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dc.contributor.authorJones, K.T.-
dc.contributor.authorLane, S.I.R.-
dc.identifier.citationDevelopment (Cambridge), 2013; 140(18):3719-3730-
dc.description.abstractMammalian oocytes are particularly error prone in segregating their chromosomes during their two meiotic divisions. This results in the creation of an embryo that has inherited the wrong number of chromosomes: it is aneuploid. The incidence of aneuploidy rises significantly with maternal age and so there is much interest in understanding this association and the underlying causes of aneuploidy. The spindle assembly checkpoint, a surveillance mechanism that operates in all cells to prevent chromosome mis-segregation, and the cohesive ties that hold those chromosomes together, have thus both been the subject of intensive investigation in oocytes. It is possible that a lowered sensitivity of the spindle assembly checkpoint to certain types of chromosome attachment error may endow oocytes with an innate susceptibility to aneuploidy, which is made worse by an age-related loss in the factors that hold the chromosomes together.-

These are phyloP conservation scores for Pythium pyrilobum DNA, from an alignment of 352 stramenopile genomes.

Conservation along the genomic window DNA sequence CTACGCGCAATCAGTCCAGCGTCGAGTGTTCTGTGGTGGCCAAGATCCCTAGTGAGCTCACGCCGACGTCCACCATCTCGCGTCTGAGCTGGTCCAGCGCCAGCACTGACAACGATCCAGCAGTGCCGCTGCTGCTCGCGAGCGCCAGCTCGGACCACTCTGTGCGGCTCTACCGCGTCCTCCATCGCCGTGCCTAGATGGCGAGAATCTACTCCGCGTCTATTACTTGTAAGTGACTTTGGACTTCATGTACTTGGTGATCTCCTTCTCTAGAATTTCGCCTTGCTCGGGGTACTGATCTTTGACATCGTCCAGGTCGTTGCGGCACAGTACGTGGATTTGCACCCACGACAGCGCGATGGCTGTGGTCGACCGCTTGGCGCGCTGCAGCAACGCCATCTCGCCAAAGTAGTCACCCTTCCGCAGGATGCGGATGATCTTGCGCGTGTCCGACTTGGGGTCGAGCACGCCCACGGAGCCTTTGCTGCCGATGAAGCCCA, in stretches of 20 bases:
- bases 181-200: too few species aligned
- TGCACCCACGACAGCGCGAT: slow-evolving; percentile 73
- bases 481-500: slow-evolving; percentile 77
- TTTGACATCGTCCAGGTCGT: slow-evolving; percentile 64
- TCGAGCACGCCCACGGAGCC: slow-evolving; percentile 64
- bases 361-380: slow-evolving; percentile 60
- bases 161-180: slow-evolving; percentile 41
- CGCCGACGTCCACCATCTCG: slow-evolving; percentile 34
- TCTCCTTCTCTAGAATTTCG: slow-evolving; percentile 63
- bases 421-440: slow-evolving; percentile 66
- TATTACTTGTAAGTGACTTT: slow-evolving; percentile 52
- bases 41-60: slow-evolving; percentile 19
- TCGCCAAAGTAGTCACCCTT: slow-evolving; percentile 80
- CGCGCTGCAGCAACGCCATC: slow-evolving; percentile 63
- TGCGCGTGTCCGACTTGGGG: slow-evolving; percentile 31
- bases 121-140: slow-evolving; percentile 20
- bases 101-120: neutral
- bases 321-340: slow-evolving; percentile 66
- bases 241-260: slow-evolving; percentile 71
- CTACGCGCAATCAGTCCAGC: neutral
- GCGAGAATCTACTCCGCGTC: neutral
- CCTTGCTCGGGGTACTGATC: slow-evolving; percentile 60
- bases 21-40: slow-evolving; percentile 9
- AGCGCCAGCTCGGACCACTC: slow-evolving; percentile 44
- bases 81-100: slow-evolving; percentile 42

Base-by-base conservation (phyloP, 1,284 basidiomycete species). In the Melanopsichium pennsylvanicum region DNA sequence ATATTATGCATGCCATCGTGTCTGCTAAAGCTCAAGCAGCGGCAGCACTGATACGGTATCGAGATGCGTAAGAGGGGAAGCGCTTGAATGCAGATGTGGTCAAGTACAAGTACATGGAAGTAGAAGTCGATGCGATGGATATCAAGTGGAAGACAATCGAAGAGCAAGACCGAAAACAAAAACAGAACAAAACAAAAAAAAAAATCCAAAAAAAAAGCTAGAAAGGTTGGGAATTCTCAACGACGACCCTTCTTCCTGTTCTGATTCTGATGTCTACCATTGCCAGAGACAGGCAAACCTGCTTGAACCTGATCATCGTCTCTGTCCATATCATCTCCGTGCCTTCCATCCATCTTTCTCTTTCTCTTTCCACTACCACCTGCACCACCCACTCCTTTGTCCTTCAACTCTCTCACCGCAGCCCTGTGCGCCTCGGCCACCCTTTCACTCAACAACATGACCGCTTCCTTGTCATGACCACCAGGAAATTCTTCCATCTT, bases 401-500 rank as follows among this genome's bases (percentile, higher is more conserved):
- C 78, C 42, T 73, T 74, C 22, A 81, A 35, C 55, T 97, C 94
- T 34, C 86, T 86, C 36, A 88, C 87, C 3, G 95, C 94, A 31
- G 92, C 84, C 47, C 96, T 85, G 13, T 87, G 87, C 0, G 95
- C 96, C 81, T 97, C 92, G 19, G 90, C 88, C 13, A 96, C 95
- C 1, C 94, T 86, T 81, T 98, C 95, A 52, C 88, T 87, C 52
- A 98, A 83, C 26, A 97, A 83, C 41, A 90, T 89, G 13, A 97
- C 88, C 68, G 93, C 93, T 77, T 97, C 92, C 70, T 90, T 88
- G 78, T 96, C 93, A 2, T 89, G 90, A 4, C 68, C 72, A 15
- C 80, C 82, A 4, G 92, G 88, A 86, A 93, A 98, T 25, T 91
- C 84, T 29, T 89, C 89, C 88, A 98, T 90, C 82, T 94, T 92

dc.description.statementofresponsibilityKeith T. Jones and Simon I. R. Lane-
dc.publisherThe Company of Biologists Ltd-
dc.rights© 2013. Published by The Company of Biologists Ltd-
dc.subjectAneuploidy; cell cycle; chromosomes; meiosis; oocyte-
dc.titleMolecular causes of aneuploidy in mammalian eggs-
dc.typeJournal article-
dc.identifier.orcidJones, K.T. [0000-0002-0294-0851]-
Appears in Collections:Aurora harvest 8
Molecular and Biomedical Science publications

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